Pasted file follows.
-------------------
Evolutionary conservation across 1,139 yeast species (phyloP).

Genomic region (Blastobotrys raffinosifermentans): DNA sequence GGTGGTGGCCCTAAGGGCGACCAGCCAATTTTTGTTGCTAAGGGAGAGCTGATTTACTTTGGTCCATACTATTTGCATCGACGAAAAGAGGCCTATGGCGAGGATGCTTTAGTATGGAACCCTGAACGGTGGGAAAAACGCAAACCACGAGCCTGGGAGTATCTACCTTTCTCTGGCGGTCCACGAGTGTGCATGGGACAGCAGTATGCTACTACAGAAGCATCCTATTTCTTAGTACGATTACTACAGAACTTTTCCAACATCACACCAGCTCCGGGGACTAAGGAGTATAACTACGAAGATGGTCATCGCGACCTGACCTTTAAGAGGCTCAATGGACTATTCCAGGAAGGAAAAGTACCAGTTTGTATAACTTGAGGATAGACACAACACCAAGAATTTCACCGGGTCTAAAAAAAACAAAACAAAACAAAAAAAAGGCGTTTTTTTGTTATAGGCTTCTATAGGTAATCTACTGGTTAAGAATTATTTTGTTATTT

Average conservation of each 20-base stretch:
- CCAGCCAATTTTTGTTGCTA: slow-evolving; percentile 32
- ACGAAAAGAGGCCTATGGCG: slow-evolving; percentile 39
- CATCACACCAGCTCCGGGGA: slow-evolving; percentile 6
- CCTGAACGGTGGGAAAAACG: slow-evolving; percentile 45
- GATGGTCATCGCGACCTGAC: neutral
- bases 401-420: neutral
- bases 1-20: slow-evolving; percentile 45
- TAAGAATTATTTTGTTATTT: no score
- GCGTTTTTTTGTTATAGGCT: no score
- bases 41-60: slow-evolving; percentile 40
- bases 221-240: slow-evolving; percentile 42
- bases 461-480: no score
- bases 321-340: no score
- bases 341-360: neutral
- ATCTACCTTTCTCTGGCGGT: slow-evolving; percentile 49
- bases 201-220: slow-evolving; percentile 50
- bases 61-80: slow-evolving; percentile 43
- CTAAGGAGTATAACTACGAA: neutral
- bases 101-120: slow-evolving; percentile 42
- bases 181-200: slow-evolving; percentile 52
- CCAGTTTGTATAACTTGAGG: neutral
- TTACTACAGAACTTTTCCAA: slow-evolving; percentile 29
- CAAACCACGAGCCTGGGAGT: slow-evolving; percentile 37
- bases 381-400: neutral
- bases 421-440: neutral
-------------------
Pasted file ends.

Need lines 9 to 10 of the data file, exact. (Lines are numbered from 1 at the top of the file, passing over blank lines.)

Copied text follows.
- bases 401-420: neutral
- bases 1-20: slow-evolving; percentile 45